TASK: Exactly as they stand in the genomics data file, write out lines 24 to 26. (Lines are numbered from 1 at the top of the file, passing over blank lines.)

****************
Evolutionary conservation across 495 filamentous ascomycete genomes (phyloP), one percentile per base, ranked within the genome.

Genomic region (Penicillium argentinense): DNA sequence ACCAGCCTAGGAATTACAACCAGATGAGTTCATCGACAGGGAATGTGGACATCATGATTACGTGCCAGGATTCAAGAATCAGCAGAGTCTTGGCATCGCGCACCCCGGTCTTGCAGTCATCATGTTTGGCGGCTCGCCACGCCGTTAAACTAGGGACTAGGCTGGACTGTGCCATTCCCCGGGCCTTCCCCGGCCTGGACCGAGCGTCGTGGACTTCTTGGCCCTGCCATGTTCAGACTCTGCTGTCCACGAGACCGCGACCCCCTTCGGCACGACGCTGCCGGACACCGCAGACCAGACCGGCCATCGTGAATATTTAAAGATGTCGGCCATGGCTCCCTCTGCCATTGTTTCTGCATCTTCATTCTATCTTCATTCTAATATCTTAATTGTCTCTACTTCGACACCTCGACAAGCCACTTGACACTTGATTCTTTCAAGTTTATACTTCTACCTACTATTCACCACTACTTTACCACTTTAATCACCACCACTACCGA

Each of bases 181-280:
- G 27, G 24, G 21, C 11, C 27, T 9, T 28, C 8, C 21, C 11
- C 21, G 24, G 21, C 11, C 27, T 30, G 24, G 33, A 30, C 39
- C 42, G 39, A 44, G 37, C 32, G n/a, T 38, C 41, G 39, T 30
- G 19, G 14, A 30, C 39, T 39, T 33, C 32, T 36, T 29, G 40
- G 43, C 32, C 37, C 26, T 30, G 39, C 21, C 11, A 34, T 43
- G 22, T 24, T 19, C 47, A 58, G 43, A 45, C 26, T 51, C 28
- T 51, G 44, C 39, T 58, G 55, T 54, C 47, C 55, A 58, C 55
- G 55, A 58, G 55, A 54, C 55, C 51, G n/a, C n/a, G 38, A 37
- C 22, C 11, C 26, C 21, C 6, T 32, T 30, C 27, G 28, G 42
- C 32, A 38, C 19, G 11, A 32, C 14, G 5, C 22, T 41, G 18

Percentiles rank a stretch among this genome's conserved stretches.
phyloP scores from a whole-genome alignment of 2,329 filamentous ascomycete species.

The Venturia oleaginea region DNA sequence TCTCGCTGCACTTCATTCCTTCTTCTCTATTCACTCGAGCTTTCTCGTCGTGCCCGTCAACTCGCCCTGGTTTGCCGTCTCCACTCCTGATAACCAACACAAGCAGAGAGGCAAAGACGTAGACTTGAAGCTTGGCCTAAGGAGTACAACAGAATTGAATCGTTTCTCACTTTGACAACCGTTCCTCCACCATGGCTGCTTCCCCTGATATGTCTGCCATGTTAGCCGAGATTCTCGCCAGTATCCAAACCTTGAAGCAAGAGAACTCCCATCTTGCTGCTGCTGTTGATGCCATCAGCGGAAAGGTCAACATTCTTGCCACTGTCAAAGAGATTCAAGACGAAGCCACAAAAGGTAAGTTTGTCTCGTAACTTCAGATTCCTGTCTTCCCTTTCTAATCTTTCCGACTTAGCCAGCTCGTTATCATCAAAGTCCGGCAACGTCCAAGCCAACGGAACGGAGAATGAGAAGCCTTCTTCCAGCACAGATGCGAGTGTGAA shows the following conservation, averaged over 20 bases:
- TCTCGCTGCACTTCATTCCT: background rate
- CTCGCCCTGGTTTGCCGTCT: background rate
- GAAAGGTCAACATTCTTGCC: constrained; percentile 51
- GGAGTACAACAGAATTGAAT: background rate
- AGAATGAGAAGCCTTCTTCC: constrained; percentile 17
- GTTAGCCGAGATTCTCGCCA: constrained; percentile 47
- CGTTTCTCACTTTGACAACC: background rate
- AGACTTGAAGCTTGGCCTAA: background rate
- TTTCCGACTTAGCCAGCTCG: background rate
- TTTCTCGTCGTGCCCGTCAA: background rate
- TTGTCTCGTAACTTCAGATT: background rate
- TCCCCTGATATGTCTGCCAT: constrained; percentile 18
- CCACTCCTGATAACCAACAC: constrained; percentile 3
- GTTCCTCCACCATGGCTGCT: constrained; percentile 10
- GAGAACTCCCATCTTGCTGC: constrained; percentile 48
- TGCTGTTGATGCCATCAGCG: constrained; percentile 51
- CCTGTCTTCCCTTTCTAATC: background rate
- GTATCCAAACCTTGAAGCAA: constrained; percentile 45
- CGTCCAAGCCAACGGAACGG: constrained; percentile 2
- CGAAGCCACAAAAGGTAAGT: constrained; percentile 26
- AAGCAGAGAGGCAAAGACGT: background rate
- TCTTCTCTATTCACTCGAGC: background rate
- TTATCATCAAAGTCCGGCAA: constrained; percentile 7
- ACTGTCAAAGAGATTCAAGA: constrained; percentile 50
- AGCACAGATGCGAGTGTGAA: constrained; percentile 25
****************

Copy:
- AGACTTGAAGCTTGGCCTAA: background rate
- TTTCCGACTTAGCCAGCTCG: background rate
- TTTCTCGTCGTGCCCGTCAA: background rate